The economic downturn has had unfortunate consequences for the Canadian workforce so far. Statistics Canada recently reported 34,000 job losses last year.
Experts warn the worst may be yet to come.
In difficult times, cutting staff is sometimes a vital component of many successful restructuring efforts.
And yet, terminating a significant chunk of one’s workforce may offer nothing more than a short term fix, and the trade-off prove to be an unfortunate one: relief from bottom-line pressure in exchange for low workforce morale, bad publicity and loss of talented employees.
So how may businesses improve the bottom line, while avoiding major staff cuts when profits take a dive?
At least one expert believes this may not be as much of a tall order as it sounds.
Companies that are able to weather tough economic storms “thoroughly investigate various options and creative strategies” before considering staff cuts, according to Jason Zickerman, president and chief operating officer of The Alternative Board, a Westminster Col.-based peer advisory group comprising business owners and C-level executives.
These companies, he said, realize the costs of replacing productive employees, regaining momentum, and winning back public goodwill often outstrip the savings provided by layoffs.
A recent Robert Half International survey on staffing concerns of 100 Canadian senior executives revealed that staff retention is indeed a top priority of many companies.
Thirty-five per cent of respondents cited staff retention as their biggest worry, while staff morale was the second-greatest concern (23 per cent).
Twenty-two per cent said recruitment worried them the most, while another 17 per cent claimed productivity was their greatest staffing concern.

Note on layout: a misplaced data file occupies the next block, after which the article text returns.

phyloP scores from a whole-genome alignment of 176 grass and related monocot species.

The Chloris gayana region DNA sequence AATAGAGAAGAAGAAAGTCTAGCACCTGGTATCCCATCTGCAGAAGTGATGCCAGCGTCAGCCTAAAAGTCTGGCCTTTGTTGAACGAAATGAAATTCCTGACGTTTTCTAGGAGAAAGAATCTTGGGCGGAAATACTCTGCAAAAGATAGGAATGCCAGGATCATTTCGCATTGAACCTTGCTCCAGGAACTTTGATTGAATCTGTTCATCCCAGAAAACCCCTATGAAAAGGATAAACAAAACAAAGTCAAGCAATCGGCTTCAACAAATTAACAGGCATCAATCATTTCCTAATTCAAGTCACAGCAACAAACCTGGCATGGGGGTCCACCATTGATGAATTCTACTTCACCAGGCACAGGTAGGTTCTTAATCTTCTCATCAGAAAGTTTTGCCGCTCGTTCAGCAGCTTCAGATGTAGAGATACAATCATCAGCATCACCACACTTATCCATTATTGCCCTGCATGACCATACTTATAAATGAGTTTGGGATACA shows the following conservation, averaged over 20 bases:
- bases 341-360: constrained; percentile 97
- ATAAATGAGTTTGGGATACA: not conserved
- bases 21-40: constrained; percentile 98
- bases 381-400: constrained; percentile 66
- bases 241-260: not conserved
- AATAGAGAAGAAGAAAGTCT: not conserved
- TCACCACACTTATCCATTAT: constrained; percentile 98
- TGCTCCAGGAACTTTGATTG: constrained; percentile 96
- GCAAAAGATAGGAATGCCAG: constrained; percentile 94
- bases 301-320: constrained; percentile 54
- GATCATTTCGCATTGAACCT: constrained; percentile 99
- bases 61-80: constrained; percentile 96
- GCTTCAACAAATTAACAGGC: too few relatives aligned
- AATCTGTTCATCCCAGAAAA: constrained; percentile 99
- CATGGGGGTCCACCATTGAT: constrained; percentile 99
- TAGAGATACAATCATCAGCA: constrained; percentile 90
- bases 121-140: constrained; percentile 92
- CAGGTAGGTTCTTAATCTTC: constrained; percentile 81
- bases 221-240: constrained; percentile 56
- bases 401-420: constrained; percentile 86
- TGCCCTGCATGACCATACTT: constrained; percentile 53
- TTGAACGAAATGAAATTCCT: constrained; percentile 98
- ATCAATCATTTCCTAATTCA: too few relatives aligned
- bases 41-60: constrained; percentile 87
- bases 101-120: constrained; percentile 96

But whether you’re an employer or employee, there are ways to ease your staffing concerns – and it might not be as bad as you think.
“We’re finding people really are focusing on retention,” said senior research analyst Jennifer Perrier-Knox of Info-Tech Research Group, London, Ont. “This is no time to lose people.”
Here are some tips on how to retain staff and take care of the workers you just have to let go:
1. Inventory of units and functions – When companies want to reassure investors they are protecting the bottom line they talk about “streamlining” and “restructuring”. This often includes actions such as budget cuts, closing of obsolete plants or branches, administrative overhauls, selling of non-core operations, or improving internal processes.
Very often it’s the non-layoff components of a restructuring package that deserve credit when the turnaround comes, but many executives focus on cutting staff because this provides immediate results.
“Don’t cut staff to look good with investors,” says Zickerman. “Find the real problems and fix them. Investigate current processes and operations and then make changes that will help the company perform better.
Identify productive workers and those vital to your operations or plans and keep them.
“Make sure employees clearly understand the selection process when you decide to cut an under-performing unit or function,” he said.
2. Plug the leaks – In a down economy cash is king. Make sure the cash flow is secure and for 90 days upwards. Ensure that receivables and payables are up to date and will not cut you short. With payables, try to negotiate for longer payment schedules. With receivables, offer customers incentives to pay on time. Liquidate old stock for cash.